Stephie Fried (Arizona State University) 

“Understanding Climate Damages: Consumption versus Investment ” (with Gregory Casey and Matthew Gibson )


We study the impact of climate change on the US economy, focus­ing on the relative productivity of the investment and consump­tion sectors. A long macroeconomic literature demonstrates that improvements in investment-specific productivity are a major driver of economic growth in the US and other developed econo­mies. The investment sector is also highly vulnerable to climate change, in part due to the construction sub-sector. We develop a multi-sector model of structural change to study the effects of cli­mate change on investment-productivity and the associated wel­fare implications. We find that accounting for investment-specific climate damages substantially increases the welfare cost of climate change.



May 19 13:00-14:00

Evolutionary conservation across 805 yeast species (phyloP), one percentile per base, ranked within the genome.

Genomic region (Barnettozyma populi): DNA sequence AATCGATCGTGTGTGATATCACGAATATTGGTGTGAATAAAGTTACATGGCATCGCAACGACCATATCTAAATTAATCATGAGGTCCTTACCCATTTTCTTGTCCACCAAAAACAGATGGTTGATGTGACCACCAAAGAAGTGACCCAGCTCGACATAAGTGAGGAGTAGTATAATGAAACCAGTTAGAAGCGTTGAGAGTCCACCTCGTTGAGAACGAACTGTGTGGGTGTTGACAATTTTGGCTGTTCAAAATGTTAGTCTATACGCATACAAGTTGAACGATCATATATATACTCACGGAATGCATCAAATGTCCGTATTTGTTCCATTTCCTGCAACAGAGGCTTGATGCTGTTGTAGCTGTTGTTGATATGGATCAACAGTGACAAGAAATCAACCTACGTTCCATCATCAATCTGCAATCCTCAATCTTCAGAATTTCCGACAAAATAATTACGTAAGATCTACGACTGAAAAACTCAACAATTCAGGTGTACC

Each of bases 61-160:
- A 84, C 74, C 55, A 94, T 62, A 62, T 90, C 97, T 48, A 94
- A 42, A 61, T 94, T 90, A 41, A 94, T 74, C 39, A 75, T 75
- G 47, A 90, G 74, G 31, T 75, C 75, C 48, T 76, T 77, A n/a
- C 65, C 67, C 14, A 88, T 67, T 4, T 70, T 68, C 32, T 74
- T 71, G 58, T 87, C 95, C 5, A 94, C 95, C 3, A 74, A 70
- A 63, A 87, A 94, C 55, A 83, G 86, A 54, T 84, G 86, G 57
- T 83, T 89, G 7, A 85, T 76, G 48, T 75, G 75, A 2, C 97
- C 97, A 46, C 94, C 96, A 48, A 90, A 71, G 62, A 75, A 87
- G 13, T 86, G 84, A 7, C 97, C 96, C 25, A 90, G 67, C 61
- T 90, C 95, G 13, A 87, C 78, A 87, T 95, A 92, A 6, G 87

Efi Kyriakopoulou (SLU) 

“Working from home and urban structure”

How would the structure of cities change if working from home (WFH) persisted in the post-pandemic era? This paper investigates the impact of WFH in the demand for office and housing space in monocentric cities. We find that residential land rents fall close to the business center but may increase in the suburbs. The impact on average wage is ambiguous. WFH is shown to benefit workers-residents only in large enough cities. The paper also studies the optimal fraction of WFH from a residents and welfare point of view. Our results suggest that workers-residents have incentives to adopt an inefficiently high WFH scheme.